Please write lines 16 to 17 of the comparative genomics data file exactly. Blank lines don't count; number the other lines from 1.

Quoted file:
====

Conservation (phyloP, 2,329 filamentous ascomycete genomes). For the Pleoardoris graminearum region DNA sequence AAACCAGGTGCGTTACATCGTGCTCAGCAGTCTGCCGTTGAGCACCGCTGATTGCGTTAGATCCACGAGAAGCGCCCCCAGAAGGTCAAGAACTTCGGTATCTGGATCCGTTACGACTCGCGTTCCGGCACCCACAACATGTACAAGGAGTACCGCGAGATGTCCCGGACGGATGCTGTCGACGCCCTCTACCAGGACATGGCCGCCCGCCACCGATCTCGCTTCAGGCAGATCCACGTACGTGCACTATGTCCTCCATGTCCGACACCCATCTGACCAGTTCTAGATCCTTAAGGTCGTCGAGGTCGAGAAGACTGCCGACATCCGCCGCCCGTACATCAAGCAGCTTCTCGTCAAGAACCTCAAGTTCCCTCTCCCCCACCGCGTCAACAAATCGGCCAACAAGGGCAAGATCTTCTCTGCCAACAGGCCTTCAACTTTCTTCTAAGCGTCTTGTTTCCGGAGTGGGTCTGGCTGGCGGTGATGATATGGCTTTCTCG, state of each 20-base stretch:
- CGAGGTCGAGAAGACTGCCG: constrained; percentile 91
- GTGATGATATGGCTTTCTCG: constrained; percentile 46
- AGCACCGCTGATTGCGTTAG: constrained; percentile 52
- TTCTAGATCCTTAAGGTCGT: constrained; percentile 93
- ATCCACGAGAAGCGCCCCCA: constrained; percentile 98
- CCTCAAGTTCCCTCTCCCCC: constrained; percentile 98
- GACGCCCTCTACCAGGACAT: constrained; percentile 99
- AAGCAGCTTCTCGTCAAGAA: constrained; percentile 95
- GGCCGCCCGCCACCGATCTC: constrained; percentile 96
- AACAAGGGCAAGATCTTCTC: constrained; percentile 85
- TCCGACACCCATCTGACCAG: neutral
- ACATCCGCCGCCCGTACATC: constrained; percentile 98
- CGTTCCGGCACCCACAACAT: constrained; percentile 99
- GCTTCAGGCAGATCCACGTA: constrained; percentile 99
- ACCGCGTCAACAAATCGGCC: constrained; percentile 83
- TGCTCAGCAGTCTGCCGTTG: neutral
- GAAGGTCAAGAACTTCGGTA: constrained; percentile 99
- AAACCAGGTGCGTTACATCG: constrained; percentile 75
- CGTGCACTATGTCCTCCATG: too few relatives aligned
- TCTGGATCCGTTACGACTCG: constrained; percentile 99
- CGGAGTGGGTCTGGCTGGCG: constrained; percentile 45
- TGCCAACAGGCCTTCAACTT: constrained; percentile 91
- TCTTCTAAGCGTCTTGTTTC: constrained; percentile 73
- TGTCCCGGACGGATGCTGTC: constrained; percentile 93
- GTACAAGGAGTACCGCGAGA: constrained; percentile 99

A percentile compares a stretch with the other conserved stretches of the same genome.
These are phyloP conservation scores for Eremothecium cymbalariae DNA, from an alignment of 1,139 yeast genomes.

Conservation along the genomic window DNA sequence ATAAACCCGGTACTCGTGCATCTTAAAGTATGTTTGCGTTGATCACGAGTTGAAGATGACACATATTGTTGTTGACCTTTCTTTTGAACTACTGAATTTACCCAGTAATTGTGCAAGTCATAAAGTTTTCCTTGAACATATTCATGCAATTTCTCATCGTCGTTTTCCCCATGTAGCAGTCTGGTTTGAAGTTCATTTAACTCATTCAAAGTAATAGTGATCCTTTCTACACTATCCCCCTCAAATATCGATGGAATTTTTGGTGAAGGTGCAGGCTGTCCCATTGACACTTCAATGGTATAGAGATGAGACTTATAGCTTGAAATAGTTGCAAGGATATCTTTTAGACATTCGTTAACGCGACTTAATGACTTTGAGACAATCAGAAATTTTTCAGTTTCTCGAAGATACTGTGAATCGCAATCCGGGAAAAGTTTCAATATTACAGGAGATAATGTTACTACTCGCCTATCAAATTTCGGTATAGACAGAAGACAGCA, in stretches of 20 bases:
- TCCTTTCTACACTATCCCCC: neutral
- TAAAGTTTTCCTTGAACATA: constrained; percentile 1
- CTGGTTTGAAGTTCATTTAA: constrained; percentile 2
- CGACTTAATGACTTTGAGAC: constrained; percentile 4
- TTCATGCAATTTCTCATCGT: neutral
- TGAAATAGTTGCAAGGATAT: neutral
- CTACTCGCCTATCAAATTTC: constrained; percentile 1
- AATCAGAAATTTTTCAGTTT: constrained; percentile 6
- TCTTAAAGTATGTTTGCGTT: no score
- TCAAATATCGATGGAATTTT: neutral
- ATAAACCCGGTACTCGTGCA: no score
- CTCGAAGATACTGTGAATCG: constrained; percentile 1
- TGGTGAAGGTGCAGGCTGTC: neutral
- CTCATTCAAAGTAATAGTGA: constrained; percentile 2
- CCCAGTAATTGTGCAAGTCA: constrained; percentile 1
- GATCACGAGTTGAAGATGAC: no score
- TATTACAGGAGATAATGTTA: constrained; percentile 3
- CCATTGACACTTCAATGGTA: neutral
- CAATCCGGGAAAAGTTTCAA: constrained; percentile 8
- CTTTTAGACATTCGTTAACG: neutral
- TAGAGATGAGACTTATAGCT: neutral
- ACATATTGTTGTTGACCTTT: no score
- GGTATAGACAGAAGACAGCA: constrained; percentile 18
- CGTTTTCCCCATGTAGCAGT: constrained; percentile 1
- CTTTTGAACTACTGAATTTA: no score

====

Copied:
- ACCGCGTCAACAAATCGGCC: constrained; percentile 83
- TGCTCAGCAGTCTGCCGTTG: neutral